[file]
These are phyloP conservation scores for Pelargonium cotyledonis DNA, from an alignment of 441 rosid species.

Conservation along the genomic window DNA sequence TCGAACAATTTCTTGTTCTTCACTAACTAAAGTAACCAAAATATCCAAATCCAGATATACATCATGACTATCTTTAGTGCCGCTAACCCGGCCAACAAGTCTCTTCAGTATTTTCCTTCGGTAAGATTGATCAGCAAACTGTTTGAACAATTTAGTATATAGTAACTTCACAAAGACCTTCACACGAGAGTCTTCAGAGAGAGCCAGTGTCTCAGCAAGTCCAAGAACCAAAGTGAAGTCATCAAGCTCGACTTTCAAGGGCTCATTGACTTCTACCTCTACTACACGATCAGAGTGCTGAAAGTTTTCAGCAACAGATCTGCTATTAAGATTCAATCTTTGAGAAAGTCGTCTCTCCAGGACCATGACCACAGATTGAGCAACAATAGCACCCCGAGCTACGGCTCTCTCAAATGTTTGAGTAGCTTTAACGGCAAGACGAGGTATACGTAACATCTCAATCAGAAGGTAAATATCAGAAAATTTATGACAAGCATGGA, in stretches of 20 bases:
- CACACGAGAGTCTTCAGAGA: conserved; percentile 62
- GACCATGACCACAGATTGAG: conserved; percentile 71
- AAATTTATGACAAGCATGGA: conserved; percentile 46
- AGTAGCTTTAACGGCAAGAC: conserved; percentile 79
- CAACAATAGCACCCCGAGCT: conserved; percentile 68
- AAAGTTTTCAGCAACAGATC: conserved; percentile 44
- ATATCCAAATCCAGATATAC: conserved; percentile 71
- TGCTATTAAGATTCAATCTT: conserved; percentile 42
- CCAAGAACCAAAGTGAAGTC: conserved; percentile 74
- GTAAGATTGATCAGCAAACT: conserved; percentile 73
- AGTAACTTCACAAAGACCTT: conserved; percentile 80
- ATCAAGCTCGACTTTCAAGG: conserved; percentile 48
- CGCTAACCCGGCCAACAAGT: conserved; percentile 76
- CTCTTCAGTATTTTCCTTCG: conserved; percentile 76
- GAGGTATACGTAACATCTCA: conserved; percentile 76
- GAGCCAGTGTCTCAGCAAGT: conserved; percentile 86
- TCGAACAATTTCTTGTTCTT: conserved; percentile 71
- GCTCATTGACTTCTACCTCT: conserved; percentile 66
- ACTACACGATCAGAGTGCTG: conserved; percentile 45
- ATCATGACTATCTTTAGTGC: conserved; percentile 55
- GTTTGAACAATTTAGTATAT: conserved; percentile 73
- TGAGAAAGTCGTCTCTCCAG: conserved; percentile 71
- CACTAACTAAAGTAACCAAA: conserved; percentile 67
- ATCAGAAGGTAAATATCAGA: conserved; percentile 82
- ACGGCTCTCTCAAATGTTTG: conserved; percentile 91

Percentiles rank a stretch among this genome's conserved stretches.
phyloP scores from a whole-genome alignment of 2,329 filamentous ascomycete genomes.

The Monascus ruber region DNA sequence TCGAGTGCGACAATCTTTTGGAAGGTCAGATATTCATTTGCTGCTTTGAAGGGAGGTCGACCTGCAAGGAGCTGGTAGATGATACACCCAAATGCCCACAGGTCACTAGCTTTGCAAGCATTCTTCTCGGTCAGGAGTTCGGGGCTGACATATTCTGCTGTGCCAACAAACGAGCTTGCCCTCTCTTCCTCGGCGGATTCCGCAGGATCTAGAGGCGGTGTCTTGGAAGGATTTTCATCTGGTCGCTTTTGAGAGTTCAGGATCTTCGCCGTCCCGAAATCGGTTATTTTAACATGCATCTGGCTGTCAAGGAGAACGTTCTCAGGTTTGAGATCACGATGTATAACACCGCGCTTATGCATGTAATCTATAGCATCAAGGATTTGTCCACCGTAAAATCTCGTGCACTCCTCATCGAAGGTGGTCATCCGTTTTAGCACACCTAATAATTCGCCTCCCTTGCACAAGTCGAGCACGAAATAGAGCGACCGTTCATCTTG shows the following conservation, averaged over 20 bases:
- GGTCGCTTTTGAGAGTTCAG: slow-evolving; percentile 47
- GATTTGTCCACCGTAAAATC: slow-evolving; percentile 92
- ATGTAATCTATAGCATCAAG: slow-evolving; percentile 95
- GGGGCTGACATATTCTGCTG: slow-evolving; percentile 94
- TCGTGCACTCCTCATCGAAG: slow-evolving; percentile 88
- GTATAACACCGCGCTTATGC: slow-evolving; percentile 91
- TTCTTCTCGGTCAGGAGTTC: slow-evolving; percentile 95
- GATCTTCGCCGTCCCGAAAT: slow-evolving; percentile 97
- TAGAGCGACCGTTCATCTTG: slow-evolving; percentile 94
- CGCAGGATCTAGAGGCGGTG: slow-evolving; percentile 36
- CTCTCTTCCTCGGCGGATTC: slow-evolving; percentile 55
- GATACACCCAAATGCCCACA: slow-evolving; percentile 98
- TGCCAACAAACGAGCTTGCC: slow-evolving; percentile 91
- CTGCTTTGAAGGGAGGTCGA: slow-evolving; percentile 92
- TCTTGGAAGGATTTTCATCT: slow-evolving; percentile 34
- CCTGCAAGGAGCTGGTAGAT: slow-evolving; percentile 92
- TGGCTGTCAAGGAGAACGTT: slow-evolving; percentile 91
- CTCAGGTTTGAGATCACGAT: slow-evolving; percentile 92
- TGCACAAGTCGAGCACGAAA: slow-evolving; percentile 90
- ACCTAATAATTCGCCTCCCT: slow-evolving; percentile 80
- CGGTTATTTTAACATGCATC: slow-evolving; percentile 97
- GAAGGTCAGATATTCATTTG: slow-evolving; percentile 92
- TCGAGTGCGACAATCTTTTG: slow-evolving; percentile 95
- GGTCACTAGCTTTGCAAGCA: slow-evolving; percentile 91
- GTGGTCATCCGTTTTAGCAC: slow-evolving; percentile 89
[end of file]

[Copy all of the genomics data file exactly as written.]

These are phyloP conservation scores for Pelargonium cotyledonis DNA, from an alignment of 441 rosid species.

Conservation along the genomic window DNA sequence TCGAACAATTTCTTGTTCTTCACTAACTAAAGTAACCAAAATATCCAAATCCAGATATACATCATGACTATCTTTAGTGCCGCTAACCCGGCCAACAAGTCTCTTCAGTATTTTCCTTCGGTAAGATTGATCAGCAAACTGTTTGAACAATTTAGTATATAGTAACTTCACAAAGACCTTCACACGAGAGTCTTCAGAGAGAGCCAGTGTCTCAGCAAGTCCAAGAACCAAAGTGAAGTCATCAAGCTCGACTTTCAAGGGCTCATTGACTTCTACCTCTACTACACGATCAGAGTGCTGAAAGTTTTCAGCAACAGATCTGCTATTAAGATTCAATCTTTGAGAAAGTCGTCTCTCCAGGACCATGACCACAGATTGAGCAACAATAGCACCCCGAGCTACGGCTCTCTCAAATGTTTGAGTAGCTTTAACGGCAAGACGAGGTATACGTAACATCTCAATCAGAAGGTAAATATCAGAAAATTTATGACAAGCATGGA, in stretches of 20 bases:
- CACACGAGAGTCTTCAGAGA: conserved; percentile 62
- GACCATGACCACAGATTGAG: conserved; percentile 71
- AAATTTATGACAAGCATGGA: conserved; percentile 46
- AGTAGCTTTAACGGCAAGAC: conserved; percentile 79
- CAACAATAGCACCCCGAGCT: conserved; percentile 68
- AAAGTTTTCAGCAACAGATC: conserved; percentile 44
- ATATCCAAATCCAGATATAC: conserved; percentile 71
- TGCTATTAAGATTCAATCTT: conserved; percentile 42
- CCAAGAACCAAAGTGAAGTC: conserved; percentile 74
- GTAAGATTGATCAGCAAACT: conserved; percentile 73
- AGTAACTTCACAAAGACCTT: conserved; percentile 80
- ATCAAGCTCGACTTTCAAGG: conserved; percentile 48
- CGCTAACCCGGCCAACAAGT: conserved; percentile 76
- CTCTTCAGTATTTTCCTTCG: conserved; percentile 76
- GAGGTATACGTAACATCTCA: conserved; percentile 76
- GAGCCAGTGTCTCAGCAAGT: conserved; percentile 86
- TCGAACAATTTCTTGTTCTT: conserved; percentile 71
- GCTCATTGACTTCTACCTCT: conserved; percentile 66
- ACTACACGATCAGAGTGCTG: conserved; percentile 45
- ATCATGACTATCTTTAGTGC: conserved; percentile 55
- GTTTGAACAATTTAGTATAT: conserved; percentile 73
- TGAGAAAGTCGTCTCTCCAG: conserved; percentile 71
- CACTAACTAAAGTAACCAAA: conserved; percentile 67
- ATCAGAAGGTAAATATCAGA: conserved; percentile 82
- ACGGCTCTCTCAAATGTTTG: conserved; percentile 91

Percentiles rank a stretch among this genome's conserved stretches.
phyloP scores from a whole-genome alignment of 2,329 filamentous ascomycete genomes.

The Monascus ruber region DNA sequence TCGAGTGCGACAATCTTTTGGAAGGTCAGATATTCATTTGCTGCTTTGAAGGGAGGTCGACCTGCAAGGAGCTGGTAGATGATACACCCAAATGCCCACAGGTCACTAGCTTTGCAAGCATTCTTCTCGGTCAGGAGTTCGGGGCTGACATATTCTGCTGTGCCAACAAACGAGCTTGCCCTCTCTTCCTCGGCGGATTCCGCAGGATCTAGAGGCGGTGTCTTGGAAGGATTTTCATCTGGTCGCTTTTGAGAGTTCAGGATCTTCGCCGTCCCGAAATCGGTTATTTTAACATGCATCTGGCTGTCAAGGAGAACGTTCTCAGGTTTGAGATCACGATGTATAACACCGCGCTTATGCATGTAATCTATAGCATCAAGGATTTGTCCACCGTAAAATCTCGTGCACTCCTCATCGAAGGTGGTCATCCGTTTTAGCACACCTAATAATTCGCCTCCCTTGCACAAGTCGAGCACGAAATAGAGCGACCGTTCATCTTG shows the following conservation, averaged over 20 bases:
- GGTCGCTTTTGAGAGTTCAG: slow-evolving; percentile 47
- GATTTGTCCACCGTAAAATC: slow-evolving; percentile 92
- ATGTAATCTATAGCATCAAG: slow-evolving; percentile 95
- GGGGCTGACATATTCTGCTG: slow-evolving; percentile 94
- TCGTGCACTCCTCATCGAAG: slow-evolving; percentile 88
- GTATAACACCGCGCTTATGC: slow-evolving; percentile 91
- TTCTTCTCGGTCAGGAGTTC: slow-evolving; percentile 95
- GATCTTCGCCGTCCCGAAAT: slow-evolving; percentile 97
- TAGAGCGACCGTTCATCTTG: slow-evolving; percentile 94
- CGCAGGATCTAGAGGCGGTG: slow-evolving; percentile 36
- CTCTCTTCCTCGGCGGATTC: slow-evolving; percentile 55
- GATACACCCAAATGCCCACA: slow-evolving; percentile 98
- TGCCAACAAACGAGCTTGCC: slow-evolving; percentile 91
- CTGCTTTGAAGGGAGGTCGA: slow-evolving; percentile 92
- TCTTGGAAGGATTTTCATCT: slow-evolving; percentile 34
- CCTGCAAGGAGCTGGTAGAT: slow-evolving; percentile 92
- TGGCTGTCAAGGAGAACGTT: slow-evolving; percentile 91
- CTCAGGTTTGAGATCACGAT: slow-evolving; percentile 92
- TGCACAAGTCGAGCACGAAA: slow-evolving; percentile 90
- ACCTAATAATTCGCCTCCCT: slow-evolving; percentile 80
- CGGTTATTTTAACATGCATC: slow-evolving; percentile 97
- GAAGGTCAGATATTCATTTG: slow-evolving; percentile 92
- TCGAGTGCGACAATCTTTTG: slow-evolving; percentile 95
- GGTCACTAGCTTTGCAAGCA: slow-evolving; percentile 91
- GTGGTCATCCGTTTTAGCAC: slow-evolving; percentile 89